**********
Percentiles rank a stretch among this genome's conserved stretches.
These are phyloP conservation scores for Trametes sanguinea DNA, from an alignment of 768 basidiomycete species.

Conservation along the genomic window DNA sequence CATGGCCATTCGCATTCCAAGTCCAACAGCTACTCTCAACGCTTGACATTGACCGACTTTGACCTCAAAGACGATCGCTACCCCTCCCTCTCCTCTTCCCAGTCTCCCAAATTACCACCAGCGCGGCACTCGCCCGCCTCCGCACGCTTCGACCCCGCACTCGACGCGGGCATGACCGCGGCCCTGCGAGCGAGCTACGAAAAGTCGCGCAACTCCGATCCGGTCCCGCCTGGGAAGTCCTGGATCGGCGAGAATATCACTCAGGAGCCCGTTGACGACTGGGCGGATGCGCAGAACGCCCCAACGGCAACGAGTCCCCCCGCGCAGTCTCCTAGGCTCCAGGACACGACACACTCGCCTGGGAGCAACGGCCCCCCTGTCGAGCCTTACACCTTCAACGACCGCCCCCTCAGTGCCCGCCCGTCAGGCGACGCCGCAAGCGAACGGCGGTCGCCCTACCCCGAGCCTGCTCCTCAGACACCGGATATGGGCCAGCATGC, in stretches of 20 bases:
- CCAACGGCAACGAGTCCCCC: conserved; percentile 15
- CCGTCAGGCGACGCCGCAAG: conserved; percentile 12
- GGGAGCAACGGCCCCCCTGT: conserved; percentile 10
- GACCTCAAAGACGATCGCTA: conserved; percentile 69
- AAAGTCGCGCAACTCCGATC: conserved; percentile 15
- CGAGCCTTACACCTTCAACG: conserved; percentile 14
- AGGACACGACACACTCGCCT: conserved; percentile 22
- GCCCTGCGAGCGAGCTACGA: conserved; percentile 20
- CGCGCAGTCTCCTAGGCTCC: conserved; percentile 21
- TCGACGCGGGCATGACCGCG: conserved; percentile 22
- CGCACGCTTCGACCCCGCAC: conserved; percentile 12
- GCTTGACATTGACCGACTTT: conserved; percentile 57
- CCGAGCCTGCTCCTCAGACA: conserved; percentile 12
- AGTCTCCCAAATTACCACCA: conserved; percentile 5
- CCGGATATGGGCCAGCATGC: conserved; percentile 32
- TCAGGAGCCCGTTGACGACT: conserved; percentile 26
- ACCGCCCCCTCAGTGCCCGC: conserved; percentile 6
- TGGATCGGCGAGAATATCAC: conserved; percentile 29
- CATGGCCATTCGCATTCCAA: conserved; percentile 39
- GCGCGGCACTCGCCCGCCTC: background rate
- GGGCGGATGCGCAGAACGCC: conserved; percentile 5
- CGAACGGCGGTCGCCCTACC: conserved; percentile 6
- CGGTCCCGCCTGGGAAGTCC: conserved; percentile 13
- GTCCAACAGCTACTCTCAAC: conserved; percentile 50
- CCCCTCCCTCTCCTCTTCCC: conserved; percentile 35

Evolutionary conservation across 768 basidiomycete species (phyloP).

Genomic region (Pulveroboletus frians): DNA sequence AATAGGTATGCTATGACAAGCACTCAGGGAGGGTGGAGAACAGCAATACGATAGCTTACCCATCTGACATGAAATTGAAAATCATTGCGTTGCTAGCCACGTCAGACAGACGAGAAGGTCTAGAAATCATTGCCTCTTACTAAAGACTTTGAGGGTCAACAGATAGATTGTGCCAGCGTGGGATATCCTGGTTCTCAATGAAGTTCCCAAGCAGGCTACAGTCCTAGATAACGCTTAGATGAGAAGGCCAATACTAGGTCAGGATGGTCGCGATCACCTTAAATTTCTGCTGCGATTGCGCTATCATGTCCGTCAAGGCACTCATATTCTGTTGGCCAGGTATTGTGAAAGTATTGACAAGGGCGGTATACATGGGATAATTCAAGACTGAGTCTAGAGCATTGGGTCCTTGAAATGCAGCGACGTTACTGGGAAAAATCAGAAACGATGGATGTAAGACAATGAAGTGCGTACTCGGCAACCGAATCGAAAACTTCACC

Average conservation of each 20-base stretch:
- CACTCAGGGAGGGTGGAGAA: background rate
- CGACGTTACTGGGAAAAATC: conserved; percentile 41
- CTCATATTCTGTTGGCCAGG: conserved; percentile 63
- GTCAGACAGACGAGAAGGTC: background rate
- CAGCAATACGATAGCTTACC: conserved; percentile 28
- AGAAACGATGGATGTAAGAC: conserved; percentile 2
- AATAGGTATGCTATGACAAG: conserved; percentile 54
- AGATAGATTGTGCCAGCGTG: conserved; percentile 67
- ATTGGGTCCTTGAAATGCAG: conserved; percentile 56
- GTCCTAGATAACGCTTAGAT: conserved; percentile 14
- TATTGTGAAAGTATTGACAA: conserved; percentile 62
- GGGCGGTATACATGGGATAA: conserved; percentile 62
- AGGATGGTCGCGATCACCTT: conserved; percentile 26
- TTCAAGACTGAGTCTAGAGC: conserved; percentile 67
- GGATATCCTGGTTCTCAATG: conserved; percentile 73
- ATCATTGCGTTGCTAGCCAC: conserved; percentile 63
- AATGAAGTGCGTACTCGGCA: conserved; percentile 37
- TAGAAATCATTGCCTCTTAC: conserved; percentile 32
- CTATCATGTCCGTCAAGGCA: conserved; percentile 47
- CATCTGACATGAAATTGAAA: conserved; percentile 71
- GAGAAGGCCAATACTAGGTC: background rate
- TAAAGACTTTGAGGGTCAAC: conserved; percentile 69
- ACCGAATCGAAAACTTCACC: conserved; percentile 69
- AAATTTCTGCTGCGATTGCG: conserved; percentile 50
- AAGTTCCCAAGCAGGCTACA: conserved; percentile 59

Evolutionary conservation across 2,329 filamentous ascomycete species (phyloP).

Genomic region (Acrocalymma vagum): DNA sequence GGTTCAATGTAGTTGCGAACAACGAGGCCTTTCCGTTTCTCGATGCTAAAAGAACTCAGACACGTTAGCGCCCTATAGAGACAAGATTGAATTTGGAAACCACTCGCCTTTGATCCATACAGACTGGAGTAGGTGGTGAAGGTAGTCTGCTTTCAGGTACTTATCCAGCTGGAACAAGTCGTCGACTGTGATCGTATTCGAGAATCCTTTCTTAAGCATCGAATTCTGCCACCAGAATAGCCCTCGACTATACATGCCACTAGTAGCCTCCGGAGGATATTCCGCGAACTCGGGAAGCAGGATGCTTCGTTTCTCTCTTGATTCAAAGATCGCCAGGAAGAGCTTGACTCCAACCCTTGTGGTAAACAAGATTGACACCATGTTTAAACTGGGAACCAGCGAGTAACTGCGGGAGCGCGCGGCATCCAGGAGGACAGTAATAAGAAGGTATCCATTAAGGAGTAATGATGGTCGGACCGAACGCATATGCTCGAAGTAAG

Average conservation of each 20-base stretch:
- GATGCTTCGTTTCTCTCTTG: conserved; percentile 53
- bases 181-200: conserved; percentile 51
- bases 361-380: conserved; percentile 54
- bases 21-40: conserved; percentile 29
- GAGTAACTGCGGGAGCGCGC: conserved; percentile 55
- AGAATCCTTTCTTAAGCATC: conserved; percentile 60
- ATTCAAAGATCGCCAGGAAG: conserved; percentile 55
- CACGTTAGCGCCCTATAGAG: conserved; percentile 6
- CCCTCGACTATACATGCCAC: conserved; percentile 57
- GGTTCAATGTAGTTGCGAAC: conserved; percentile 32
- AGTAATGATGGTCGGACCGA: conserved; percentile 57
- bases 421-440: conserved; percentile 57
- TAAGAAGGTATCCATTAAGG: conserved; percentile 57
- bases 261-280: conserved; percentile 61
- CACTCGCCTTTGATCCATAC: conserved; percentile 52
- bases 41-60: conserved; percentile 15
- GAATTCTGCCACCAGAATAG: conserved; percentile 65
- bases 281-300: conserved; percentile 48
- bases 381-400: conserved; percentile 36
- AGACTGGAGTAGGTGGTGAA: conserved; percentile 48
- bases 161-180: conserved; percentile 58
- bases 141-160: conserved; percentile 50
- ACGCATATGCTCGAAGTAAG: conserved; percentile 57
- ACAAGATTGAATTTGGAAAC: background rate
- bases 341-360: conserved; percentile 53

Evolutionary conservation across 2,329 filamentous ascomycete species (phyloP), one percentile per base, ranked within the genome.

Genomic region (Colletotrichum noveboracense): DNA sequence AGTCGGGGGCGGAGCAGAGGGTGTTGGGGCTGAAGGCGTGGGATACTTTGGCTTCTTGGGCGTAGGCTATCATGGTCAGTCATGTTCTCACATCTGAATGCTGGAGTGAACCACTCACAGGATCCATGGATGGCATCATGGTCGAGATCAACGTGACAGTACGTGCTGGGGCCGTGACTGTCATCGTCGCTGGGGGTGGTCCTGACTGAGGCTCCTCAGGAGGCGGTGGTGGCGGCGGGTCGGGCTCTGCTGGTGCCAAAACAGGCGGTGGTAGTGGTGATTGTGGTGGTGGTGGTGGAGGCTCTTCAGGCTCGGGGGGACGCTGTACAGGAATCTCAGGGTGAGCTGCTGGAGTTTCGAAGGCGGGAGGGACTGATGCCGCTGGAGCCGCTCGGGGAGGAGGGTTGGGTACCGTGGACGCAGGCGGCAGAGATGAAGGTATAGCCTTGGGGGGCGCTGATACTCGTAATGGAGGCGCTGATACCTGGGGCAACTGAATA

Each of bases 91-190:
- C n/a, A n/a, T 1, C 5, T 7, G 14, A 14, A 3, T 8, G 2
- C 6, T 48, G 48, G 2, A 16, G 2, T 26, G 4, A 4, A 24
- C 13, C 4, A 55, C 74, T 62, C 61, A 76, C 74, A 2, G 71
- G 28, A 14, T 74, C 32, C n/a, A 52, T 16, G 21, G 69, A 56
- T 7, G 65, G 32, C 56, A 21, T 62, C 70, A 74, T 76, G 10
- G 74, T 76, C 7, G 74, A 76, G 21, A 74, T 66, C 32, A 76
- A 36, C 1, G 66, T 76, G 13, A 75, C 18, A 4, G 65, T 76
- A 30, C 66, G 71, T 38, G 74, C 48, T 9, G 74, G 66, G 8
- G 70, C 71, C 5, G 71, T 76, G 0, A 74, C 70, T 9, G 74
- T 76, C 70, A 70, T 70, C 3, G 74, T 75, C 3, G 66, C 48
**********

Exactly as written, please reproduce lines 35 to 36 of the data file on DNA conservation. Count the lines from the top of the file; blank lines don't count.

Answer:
- GTCAGACAGACGAGAAGGTC: background rate
- CAGCAATACGATAGCTTACC: conserved; percentile 28